I'm trying to characterize some opto-couplers which can be modeled as a small capacitance in parallel with a small resistance and I'm hoping to use the 4072 to do this. The opto-couplers' effective capacitance changes with the value of the resistance and this is what I am trying to characterize. I'm modeling this using a 30pf capacitor with a number of different resisitances in the range 50 to 300 ohm in parallel. I have a 4072 but have not been able to make the measurement as yet as the 4072 always reads overrange with this set-up. I have tried putting a 10nf capacitor in parallel with the circuit and can get some sort of measurement when I select the 100nf range but this does not have either the measurement resolution or measurement stability I need for this experiment. Has anyone tried similar measurments with any success? or does anyone have any novel ideas on how this might be achieved?
I'm assuming your measuring the 30 pF cap in the 300 pF range? Per the Help document, in the 300 pF range, we are expecting an impedance greater than 10 k ohms.
When a cap is placed in parallel with the 30 pF cap, your total impedance will be less than your 50 to 300 ohms in parallel, hence the over-range condition. Have you tried the 30 pF || 50- 300 ohms in the 10 nF range? Will this give you the stability/accuracy you need?
Also, are you trying to measure just the capacitance? The 4072 will not be able to measure the parallel resistance in capacitance mode, but you maybe able to take a standard resistance measurement assuming the capacitor part of your DUT is not leaky, or does not change in value with voltage or time.
Let us know what you find.
Thanks for your reply. I did initially try to make the measurement in the 300pf range but could not get any measurement as it read overrange. I then tried it in all other ranges but got either the overrange or underrange reading. I guess the resistor is so dominant at the lower ranges giving an overrange reading but then switches to the capacitor being dominant at the higher ranges, but being so small in the range then gives the underrange reading. I did wonder about the table you posted below as I looked at it after failing to get sensible measurements. It quotes a range of capacitances against a range of parallel or serial resistances but I'm guessing that the 10nf range maps more to the 10k impedance and the 100uf range maps to the 10 ohm impedance. If this is true and you map this as a linear relationship (which I'm sure it's not, but anyway) in order to get to a capacitance range that will work with 300 ohms you would be up towards the 100uf range. My problem with this is that I need to measure the capacitor with an accuracy of around +- 1pf. I am just trying to measure the capacitance and the resistance will change in the range 50 - 500 ohm. I have tried this with a network analyzer as well and that has great difficulty making a sensible measurement as well so it was a bit of a punt to try the 4072. If you have any further thoughts I would very much welcome them.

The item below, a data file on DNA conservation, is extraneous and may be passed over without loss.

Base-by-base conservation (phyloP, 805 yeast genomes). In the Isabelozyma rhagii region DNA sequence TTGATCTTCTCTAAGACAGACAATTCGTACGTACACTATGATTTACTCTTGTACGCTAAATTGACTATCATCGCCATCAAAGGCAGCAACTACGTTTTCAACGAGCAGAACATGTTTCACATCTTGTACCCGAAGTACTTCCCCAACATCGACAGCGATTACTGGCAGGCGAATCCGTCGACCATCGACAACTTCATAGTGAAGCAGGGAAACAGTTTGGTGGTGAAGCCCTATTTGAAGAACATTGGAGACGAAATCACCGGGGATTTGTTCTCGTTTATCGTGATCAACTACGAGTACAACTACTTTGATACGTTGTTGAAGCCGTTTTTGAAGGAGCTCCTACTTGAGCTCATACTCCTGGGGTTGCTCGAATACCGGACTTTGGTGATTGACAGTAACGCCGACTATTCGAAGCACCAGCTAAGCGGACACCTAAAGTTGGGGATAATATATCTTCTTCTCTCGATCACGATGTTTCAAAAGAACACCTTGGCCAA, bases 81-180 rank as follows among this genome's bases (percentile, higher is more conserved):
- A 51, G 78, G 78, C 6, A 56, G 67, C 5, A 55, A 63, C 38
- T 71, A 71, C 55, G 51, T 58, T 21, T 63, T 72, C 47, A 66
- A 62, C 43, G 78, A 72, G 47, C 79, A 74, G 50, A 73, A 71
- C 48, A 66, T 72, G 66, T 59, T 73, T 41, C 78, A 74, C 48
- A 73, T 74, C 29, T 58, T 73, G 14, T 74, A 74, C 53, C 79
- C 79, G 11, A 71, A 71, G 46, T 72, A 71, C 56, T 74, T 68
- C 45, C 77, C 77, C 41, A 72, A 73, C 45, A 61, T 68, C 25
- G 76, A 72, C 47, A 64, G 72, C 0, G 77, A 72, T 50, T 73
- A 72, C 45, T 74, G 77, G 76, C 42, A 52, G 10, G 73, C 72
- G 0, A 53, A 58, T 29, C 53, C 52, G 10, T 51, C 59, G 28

The resistor will dominant the overall impedance regardless of what range you select. We use a test frequency of either 1 KHz or 91 Hz for capacitance measurements depending on the range selected. This results in a minimum cap impedance of 1/(2*pi*1000 *30 p) = 5.3 M ohm. Since the resistor impedance is much much smaller than your capacitor impedance, you can approximate your total impedance as your R value ( |Z| = R/sqrt((1+ 2pi*f*c*r)^2) ~= R @1 KHz ). Your assertion that the impedance level decreases with higher ranges is correct. Even though we might be in the neighborhood of 50-500 ohms in the 100 uF range, there is still not enough sensitivity to detect a capacitor this small. 500 ohm || 30 pF creates a phase difference of only .00054 degrees @ 1 Khz.
That being said, how high of a frequency did you go up to on your network analyzer? You should be able to get the cap impedance to drop enough at high enough frequencies. The corner frequency for a 30 p || 500 ohm will be 1/(2*pi*c*r) =10.6 MHz. You should start seeing attenuation at this frequency and then perhaps be able to determine R and C accurately. Keep in mind however, the lower your resistor goes, the higher in frequency you will have to generate. This may start to be a limitation depending on your network analyzer.
Let us know if you have any success at higher frequencies.
The network analyser should do the job ....
If you stick with the 4072 you can try a bridge measurement @ 300kHz . .. will need more calibration and math ...
At what frequencies are you using the optocouplers ? If you can't measure the influence at the working frequency , it probably not worth modelling it 😉 and if you can see it, think about using a similar setup to measure it.